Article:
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The fabric of LGBTI stigma needs to be reworked

“We must be attuned to the pain that discrimination causes, as well as the stigma and violence of criminalisation that still hangs over us, particularly in Africa. We cannot, in these circumstances, afford to turn against one another because of body images or shapes, because of skin colour or national origin or culture, HIV status or gender identification or any other reason,” said Justice Edwin Cameron. Cameron is a judge on the Constitutional Court of South Africa and well known for his HIV/AIDS and gay-rights activism, and was hailed by Nelson Mandela as ‘one of South Africa’s new heroes’.

The Quiltbag project is an advocacy community engagement project with the express aim of raising awareness and educating the wider community on queer/questioning, undecided, intersex, lesbian, trans (transgender/transsexual), bisexual, asexual, and/or gay/genderqueer (Quiltbag) human rights and abuses. The project aims to ultimately make both members and non-members of the wider queer community aware of the many different gender and sexual minorities and of their challenges and their achievements; it aims to advocate for the human rights of the quiltbag community; it aims to bust myths and stereotypes, to fight ignorance and to create a sound platform for debate, conversation and reconciliation; it aims to challenge the representation of quiltbags in film (and other media texts) and to educate about issues concerning the quiltbag community especially within the cinematic scape.

Speaking at the fourth Quiltbag project seminar on 6 October 2017, Cameron said he believes we stimagise others because we stigmatise ourselves. “And that stigma comes from a place very deep within ourselves,” he said. “If we don’t understand that our particular history as South Africans, the struggle, of blood, sweat and human lives, produced our constitution, then we don’t understand where we are heading and we don’t understand what we are fighting for today,” Cameron added with regards to lesbian, gay, bisexual, transgender, and intersex (LGBTI) challenges.

Cameron has been openly gay since the early 1980s. He addressed the crowd in the first pride parade in South Africa held in Johannesburg on 13 October 1990. Thereafter he oversaw the gay and lesbian movement’s submissions to the drafters of the South African Constitution and was instrumental in securing the inclusion of an express prohibition on discrimination on the basis of sexual orientation. Cameron contracted HIV in the 1980s and became extremely ill with AIDS when working as a High Court judge. His salary allowed him to afford anti-retroviral treatment, which saved his life. Cameron’s realisation that he owed his life to his relative wealth caused him to become a prominent HIV/AIDS activist in post-apartheid South Africa, urging its government to provide treatment to all. His fight has been ongoing. “I fight for equality for many reasons. It’s an internal fight in asserting our own pride, and I think that’s a racial issue too. The internalisation of racial shame and stigma is also a factor,” he said.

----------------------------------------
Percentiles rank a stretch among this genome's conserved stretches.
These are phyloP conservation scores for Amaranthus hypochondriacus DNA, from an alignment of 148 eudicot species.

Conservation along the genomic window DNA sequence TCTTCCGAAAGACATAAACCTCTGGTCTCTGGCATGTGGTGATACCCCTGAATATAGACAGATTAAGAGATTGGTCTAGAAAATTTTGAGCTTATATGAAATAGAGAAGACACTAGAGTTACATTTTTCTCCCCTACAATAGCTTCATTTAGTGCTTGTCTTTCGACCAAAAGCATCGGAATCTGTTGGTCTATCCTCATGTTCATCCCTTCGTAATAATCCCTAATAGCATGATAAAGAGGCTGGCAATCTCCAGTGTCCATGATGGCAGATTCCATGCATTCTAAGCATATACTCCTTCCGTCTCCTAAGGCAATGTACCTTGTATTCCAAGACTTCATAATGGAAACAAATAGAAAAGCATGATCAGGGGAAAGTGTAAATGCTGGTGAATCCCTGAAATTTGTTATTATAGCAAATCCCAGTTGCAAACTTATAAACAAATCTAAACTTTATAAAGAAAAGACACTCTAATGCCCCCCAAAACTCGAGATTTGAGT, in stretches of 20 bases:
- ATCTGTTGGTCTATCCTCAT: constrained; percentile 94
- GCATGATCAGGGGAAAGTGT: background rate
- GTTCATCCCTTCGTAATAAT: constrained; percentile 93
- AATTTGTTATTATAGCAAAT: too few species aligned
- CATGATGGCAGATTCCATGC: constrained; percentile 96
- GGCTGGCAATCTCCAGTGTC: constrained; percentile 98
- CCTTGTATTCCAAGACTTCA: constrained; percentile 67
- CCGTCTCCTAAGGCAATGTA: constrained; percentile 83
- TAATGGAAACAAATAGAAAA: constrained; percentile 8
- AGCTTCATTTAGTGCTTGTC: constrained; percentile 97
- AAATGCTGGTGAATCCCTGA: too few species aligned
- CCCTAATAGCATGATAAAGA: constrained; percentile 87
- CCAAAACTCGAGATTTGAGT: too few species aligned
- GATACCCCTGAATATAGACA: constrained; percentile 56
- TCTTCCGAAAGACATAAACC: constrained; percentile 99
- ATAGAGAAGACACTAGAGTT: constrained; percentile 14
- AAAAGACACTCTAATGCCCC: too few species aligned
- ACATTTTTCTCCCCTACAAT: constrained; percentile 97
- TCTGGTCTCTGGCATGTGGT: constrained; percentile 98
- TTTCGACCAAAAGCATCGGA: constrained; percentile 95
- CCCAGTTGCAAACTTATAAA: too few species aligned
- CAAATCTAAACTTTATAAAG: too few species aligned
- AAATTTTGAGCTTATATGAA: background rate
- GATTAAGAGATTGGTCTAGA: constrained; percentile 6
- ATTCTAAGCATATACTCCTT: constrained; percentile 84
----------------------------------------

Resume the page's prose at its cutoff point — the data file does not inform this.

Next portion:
Justice Edwin Cameron (Constitutional Court of South Africa) is well known for his HIV/AIDS and gay-rights activism and was hailed by Nelson Mandela as “one of South Africa’s new heroes”.

The Quiltbag project is a registered non-funded community engagement initiative within Unisa’s College of Human Sciences. Half of its committee members include colleagues from the College of Law, where the project was initiated. The main aim of the project is to serve as a LGBTI advocacy group, addressing concerns within this community. The team has been organising a film festival and seminar for a few years, using both the films and the seminars to address a particular topic. This year’s theme tackled different forms of discrimination inside the LGBTI community and was titled The LGBTI community and internal discrimination.

To demonstrate the different types of discrimination which the LGBTI community suffers from within, the team selected the short film Brace, which sees transgender men discriminating against one another, and Love! Valour! Compassion!, which focuses on a variety of intolerances, such as age, disability, race, sexuality, and illness. These two films were complemented by a film from a local film-maker, Mlungisi Msomi, called This is my Rose, which addresses all these issues and more.

This year the Quiltbag project invited abstracts for papers on related themes including: depictions of internal discrimination in film/television, depictions of external homophobia in film/television, internal discrimination within the dating scene, discrimination against the LGBTI community in the work place, discrimination against the LGBTI community in social spaces (bars, wedding venues, et cetera), discrimination against the LGBTI community in places of worship, and legal, medical, socio-economic or educational perspectives on discrimination and the LGBTI community.

Quiltbag is an acronym that is generally seen as more memorable, easier to pronounce and more representative of the wider queer community. It stands for Queer and Questioning, Unidentified, Intersex, Lesbian, Transgender and Transsexual, Bisexual, Asexual, Gay and Genderqueer.

*By Kirosha Naicker

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